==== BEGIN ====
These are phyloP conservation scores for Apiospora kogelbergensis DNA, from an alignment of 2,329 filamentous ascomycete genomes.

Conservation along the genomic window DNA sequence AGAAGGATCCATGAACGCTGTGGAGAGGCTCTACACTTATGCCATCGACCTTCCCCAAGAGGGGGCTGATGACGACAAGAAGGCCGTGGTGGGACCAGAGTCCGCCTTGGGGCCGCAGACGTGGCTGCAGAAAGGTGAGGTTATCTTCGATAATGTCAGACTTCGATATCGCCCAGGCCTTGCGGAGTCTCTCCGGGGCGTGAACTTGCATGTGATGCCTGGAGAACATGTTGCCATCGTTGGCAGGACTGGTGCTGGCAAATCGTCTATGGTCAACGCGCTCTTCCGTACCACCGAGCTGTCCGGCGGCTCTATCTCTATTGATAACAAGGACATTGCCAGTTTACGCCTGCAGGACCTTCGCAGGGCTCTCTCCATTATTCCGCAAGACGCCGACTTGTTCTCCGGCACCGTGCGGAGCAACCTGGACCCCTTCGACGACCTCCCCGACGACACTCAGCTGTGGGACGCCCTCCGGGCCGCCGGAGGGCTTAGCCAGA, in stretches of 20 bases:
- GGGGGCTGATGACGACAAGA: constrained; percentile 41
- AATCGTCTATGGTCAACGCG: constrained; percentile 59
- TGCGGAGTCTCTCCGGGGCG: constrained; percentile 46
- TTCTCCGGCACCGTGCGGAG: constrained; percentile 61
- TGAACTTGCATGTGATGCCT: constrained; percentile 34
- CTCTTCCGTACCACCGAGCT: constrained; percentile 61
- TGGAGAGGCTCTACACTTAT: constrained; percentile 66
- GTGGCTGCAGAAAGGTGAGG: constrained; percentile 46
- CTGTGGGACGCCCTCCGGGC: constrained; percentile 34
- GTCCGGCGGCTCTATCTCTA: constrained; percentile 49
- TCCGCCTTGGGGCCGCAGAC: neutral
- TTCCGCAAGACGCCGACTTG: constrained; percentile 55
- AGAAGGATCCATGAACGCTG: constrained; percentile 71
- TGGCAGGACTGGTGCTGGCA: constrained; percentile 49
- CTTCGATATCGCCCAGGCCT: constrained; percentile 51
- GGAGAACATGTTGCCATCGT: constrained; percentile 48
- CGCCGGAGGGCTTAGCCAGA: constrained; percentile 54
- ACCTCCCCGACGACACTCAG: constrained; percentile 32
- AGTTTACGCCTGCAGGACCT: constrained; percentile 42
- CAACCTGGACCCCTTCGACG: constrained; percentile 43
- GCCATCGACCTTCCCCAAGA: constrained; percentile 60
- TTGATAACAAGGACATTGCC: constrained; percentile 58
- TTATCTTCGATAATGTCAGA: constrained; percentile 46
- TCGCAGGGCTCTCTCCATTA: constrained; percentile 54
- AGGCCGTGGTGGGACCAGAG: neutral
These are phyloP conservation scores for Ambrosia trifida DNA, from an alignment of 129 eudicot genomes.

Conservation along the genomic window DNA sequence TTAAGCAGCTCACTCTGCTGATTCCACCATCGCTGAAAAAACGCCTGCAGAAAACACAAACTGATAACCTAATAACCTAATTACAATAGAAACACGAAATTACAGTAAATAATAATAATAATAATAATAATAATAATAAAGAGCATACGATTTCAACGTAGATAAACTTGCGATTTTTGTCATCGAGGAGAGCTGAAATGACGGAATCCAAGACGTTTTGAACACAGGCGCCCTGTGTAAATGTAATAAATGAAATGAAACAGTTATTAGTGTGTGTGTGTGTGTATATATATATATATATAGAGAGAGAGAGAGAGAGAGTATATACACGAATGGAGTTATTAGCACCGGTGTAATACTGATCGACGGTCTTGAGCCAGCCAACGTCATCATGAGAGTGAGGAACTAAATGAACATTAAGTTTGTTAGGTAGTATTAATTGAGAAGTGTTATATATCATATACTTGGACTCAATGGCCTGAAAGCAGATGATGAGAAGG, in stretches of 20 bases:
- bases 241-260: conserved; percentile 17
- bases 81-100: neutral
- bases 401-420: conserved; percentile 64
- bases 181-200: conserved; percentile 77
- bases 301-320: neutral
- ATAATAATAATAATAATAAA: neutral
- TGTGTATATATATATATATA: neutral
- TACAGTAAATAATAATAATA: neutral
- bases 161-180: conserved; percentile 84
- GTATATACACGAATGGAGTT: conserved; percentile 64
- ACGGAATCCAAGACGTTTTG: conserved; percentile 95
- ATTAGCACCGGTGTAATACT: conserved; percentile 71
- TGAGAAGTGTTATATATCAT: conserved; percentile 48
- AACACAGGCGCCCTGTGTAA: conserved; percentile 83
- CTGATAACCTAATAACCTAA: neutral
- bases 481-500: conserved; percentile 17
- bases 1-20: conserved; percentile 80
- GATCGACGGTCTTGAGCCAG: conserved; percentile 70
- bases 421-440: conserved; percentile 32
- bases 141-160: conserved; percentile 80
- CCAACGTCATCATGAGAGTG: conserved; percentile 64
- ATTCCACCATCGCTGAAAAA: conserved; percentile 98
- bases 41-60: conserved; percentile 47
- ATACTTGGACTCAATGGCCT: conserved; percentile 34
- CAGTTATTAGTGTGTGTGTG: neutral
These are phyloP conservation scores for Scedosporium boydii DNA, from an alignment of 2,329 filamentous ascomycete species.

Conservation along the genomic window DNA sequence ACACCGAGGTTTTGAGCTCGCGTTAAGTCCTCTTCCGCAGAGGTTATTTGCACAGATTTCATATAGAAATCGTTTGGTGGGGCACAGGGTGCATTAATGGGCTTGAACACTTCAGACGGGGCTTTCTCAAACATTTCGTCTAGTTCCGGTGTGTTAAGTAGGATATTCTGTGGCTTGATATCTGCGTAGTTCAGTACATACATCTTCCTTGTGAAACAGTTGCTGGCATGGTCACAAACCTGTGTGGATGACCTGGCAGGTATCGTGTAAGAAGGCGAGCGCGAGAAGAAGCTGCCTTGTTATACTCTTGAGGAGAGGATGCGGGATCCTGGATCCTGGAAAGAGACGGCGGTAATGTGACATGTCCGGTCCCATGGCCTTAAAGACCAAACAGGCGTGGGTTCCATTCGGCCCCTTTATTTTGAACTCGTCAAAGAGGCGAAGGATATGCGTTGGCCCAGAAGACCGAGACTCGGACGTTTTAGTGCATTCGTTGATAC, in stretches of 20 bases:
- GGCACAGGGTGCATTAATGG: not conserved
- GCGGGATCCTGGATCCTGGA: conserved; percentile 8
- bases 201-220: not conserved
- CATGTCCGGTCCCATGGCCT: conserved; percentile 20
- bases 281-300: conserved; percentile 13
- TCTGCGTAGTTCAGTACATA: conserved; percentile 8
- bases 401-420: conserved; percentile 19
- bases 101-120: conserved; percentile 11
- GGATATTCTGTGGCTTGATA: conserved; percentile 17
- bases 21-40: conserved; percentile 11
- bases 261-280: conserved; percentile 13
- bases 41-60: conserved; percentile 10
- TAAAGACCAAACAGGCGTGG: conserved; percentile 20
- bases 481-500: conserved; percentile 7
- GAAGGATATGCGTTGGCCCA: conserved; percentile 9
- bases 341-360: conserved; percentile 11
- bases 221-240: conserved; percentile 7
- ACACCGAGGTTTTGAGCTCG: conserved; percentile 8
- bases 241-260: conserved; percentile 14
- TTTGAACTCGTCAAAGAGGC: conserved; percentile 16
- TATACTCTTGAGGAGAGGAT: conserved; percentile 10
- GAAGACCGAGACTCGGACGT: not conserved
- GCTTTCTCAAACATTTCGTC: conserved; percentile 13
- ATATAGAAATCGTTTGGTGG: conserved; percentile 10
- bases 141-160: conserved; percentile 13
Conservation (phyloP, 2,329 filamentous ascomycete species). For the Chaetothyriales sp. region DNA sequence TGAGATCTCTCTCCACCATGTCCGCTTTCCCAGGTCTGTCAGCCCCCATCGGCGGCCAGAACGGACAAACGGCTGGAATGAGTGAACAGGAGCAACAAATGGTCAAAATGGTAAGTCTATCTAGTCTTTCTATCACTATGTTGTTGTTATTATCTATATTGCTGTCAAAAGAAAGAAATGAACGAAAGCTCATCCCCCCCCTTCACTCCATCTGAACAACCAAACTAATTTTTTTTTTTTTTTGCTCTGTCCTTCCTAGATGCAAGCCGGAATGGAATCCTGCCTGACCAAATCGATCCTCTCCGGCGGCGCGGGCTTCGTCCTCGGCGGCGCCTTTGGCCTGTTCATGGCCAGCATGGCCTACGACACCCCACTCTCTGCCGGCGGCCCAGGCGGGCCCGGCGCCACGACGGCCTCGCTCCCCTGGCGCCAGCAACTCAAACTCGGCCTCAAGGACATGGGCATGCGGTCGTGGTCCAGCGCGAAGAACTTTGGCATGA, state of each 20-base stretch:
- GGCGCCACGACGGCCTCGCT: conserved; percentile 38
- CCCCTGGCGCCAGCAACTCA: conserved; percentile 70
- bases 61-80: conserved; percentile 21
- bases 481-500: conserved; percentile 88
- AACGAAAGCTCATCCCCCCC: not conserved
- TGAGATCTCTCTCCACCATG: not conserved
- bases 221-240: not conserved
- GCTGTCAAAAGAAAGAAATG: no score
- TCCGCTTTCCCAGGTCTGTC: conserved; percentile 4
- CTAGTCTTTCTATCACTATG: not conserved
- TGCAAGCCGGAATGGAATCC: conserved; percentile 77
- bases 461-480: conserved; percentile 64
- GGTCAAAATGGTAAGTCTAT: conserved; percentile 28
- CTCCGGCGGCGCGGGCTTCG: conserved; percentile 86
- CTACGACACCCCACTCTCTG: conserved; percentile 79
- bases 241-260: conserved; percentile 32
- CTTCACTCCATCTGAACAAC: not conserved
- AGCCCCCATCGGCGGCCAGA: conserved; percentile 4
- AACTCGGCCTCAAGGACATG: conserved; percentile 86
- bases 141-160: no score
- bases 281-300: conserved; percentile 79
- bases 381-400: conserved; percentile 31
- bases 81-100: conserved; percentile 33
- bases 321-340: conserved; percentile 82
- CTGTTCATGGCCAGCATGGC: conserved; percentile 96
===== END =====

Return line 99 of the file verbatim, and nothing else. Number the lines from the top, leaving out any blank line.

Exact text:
- CTTCACTCCATCTGAACAAC: not conserved